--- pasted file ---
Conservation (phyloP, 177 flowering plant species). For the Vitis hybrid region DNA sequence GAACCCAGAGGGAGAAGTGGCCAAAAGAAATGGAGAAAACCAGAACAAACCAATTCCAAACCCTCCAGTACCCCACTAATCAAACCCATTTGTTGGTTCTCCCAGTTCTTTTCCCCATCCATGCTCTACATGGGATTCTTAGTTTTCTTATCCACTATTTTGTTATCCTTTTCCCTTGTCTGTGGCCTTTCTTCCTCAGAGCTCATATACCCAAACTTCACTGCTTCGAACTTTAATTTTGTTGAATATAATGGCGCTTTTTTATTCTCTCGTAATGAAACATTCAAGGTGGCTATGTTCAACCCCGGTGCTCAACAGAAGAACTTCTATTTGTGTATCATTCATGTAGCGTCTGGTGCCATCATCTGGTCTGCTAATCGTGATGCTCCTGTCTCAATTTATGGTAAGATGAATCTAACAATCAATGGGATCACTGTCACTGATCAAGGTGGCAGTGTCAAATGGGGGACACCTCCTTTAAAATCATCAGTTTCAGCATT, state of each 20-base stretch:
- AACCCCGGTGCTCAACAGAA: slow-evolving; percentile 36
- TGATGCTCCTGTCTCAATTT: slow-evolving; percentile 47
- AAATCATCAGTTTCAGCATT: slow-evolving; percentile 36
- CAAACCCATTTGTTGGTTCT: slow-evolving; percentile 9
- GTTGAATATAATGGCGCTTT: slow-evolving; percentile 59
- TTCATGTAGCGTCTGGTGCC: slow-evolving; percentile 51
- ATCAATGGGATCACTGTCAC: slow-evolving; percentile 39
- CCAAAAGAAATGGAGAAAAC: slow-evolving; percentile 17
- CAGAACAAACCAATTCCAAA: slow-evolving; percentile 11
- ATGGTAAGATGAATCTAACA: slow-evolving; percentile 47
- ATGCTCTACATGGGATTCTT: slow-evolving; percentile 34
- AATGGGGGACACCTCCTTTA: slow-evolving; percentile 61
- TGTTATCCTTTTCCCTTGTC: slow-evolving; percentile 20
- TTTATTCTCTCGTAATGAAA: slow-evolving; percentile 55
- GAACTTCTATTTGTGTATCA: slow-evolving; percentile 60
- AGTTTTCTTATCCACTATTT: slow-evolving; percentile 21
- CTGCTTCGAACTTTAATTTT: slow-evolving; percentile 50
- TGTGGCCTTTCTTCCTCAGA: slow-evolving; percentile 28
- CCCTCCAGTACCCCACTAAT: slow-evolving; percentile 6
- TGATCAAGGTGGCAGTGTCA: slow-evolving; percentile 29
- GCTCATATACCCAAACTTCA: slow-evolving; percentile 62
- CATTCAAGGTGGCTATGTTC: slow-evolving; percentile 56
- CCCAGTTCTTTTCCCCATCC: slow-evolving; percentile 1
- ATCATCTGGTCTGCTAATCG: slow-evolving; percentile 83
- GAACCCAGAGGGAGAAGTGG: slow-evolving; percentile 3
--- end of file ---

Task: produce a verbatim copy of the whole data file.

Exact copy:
Conservation (phyloP, 177 flowering plant species). For the Vitis hybrid region DNA sequence GAACCCAGAGGGAGAAGTGGCCAAAAGAAATGGAGAAAACCAGAACAAACCAATTCCAAACCCTCCAGTACCCCACTAATCAAACCCATTTGTTGGTTCTCCCAGTTCTTTTCCCCATCCATGCTCTACATGGGATTCTTAGTTTTCTTATCCACTATTTTGTTATCCTTTTCCCTTGTCTGTGGCCTTTCTTCCTCAGAGCTCATATACCCAAACTTCACTGCTTCGAACTTTAATTTTGTTGAATATAATGGCGCTTTTTTATTCTCTCGTAATGAAACATTCAAGGTGGCTATGTTCAACCCCGGTGCTCAACAGAAGAACTTCTATTTGTGTATCATTCATGTAGCGTCTGGTGCCATCATCTGGTCTGCTAATCGTGATGCTCCTGTCTCAATTTATGGTAAGATGAATCTAACAATCAATGGGATCACTGTCACTGATCAAGGTGGCAGTGTCAAATGGGGGACACCTCCTTTAAAATCATCAGTTTCAGCATT, state of each 20-base stretch:
- AACCCCGGTGCTCAACAGAA: slow-evolving; percentile 36
- TGATGCTCCTGTCTCAATTT: slow-evolving; percentile 47
- AAATCATCAGTTTCAGCATT: slow-evolving; percentile 36
- CAAACCCATTTGTTGGTTCT: slow-evolving; percentile 9
- GTTGAATATAATGGCGCTTT: slow-evolving; percentile 59
- TTCATGTAGCGTCTGGTGCC: slow-evolving; percentile 51
- ATCAATGGGATCACTGTCAC: slow-evolving; percentile 39
- CCAAAAGAAATGGAGAAAAC: slow-evolving; percentile 17
- CAGAACAAACCAATTCCAAA: slow-evolving; percentile 11
- ATGGTAAGATGAATCTAACA: slow-evolving; percentile 47
- ATGCTCTACATGGGATTCTT: slow-evolving; percentile 34
- AATGGGGGACACCTCCTTTA: slow-evolving; percentile 61
- TGTTATCCTTTTCCCTTGTC: slow-evolving; percentile 20
- TTTATTCTCTCGTAATGAAA: slow-evolving; percentile 55
- GAACTTCTATTTGTGTATCA: slow-evolving; percentile 60
- AGTTTTCTTATCCACTATTT: slow-evolving; percentile 21
- CTGCTTCGAACTTTAATTTT: slow-evolving; percentile 50
- TGTGGCCTTTCTTCCTCAGA: slow-evolving; percentile 28
- CCCTCCAGTACCCCACTAAT: slow-evolving; percentile 6
- TGATCAAGGTGGCAGTGTCA: slow-evolving; percentile 29
- GCTCATATACCCAAACTTCA: slow-evolving; percentile 62
- CATTCAAGGTGGCTATGTTC: slow-evolving; percentile 56
- CCCAGTTCTTTTCCCCATCC: slow-evolving; percentile 1
- ATCATCTGGTCTGCTAATCG: slow-evolving; percentile 83
- GAACCCAGAGGGAGAAGTGG: slow-evolving; percentile 3